But little has been written in these annals as to the sayings and doings of President Brigham Young, when he learned, about the 4th of October, 1856, from President Franklin D. Richards and others of the returning missionaries, how far back the handcart and wagon companies were at that date on the plains, and I will not close without a few more paragraphs on this important point in this history.

Church Historian Jensen, having thumbed the pages of the Deseret News for that year, and nearly every document in his archives bearing on that subject, will be good authority and interesting.

In the "Contributor" of March, 1893, as to the church emigrations of 1856, Historian Jensen says: "Relief trains—On Saturday, Oct. 4, 1856, Apostle Franklin D. Richards and his company of missionaries arrived in Salt Lake City. They reported to President Young the progress of the different companies towards reaching the valley, and that they were more or less in danger of snowstorms in the mountains before they could reach the city, as it was getting so late in the season.

"The mere thought that the handcart companies might be exposed to the cold blasts of a mountain storm was enough to arouse the brethren in the valley to immediate action.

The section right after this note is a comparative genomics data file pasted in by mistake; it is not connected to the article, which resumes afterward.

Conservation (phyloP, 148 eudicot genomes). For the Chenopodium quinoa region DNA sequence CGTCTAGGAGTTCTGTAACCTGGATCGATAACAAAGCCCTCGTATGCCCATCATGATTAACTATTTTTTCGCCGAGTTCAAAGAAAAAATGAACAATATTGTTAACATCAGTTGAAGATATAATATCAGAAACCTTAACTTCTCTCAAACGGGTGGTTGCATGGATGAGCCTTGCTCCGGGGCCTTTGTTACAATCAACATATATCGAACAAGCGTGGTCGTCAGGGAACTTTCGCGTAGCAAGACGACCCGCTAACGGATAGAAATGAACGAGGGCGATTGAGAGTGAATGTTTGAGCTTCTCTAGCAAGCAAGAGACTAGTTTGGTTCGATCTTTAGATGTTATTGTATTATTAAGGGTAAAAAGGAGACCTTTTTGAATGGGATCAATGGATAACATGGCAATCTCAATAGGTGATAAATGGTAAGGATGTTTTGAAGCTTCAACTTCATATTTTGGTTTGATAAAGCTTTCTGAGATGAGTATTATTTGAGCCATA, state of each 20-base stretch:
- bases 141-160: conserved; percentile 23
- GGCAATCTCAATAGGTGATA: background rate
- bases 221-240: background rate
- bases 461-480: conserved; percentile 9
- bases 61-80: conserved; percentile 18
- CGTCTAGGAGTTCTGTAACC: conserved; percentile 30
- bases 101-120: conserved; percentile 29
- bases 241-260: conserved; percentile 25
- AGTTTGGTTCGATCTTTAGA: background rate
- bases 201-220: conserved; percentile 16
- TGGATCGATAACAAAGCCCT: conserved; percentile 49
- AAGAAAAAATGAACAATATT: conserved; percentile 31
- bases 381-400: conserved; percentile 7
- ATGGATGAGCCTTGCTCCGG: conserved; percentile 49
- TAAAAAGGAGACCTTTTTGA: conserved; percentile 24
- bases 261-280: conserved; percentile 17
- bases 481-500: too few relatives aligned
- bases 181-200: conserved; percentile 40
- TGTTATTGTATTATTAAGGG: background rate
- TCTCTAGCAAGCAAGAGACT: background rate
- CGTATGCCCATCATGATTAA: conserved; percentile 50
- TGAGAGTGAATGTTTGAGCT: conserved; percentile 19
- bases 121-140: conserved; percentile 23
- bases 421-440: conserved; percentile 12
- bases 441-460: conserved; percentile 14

"In the general assembly of the Saints in Salt Lake City, the next day, which was Sunday, Oct. 5, President Brigham Young called upon the bishops and people generally to raise immediately sixty mule and horse teams, twelve tons of flour and forty extra teamsters, to help in the immigrating trains, some of which were being handled by inexperienced men, and even some by women and children. Also a quantity of vegetables was called for, together with bedding, clothing and wearing apparel of all descriptions to clothe and keep warm the emigrants.

The general conference convened in Salt Lake City on Monday, the 6th. After the opening exercises, President Young stated that the first business that must be attended to was to send assistance forthwith to the emigrants back on the road. He then called those who were willing to go, or send teams, to come to the stand and report, saying that if a sufficient number of teams, teamsters, etc., did not volunteer, he would close the conference and, together with Brother Kimball, start back to help the companies, and President Kimball then requested the blacksmiths in the congregation to retire, as they were wanted to shoe the horses and repair the wagons of the brethren who were preparing to start out to help the emigration.

"The hearty response to this call for teams, men and provisions, clothing, etc., is characteristic of that brotherly love and warmth of feeling which distinguishes those who love their fellow men.

"It must be born in mind that at this time it was not known in the valley that the companies on the road were in any immediate danger, but this timely call for teams to send back was a precautionary measure to guard against possible calamities.

"Most of the teams called for got ready and started on the 7th of October in charge of George D. Grant, one of the brethren who, three days previously, had returned from a foreign mission.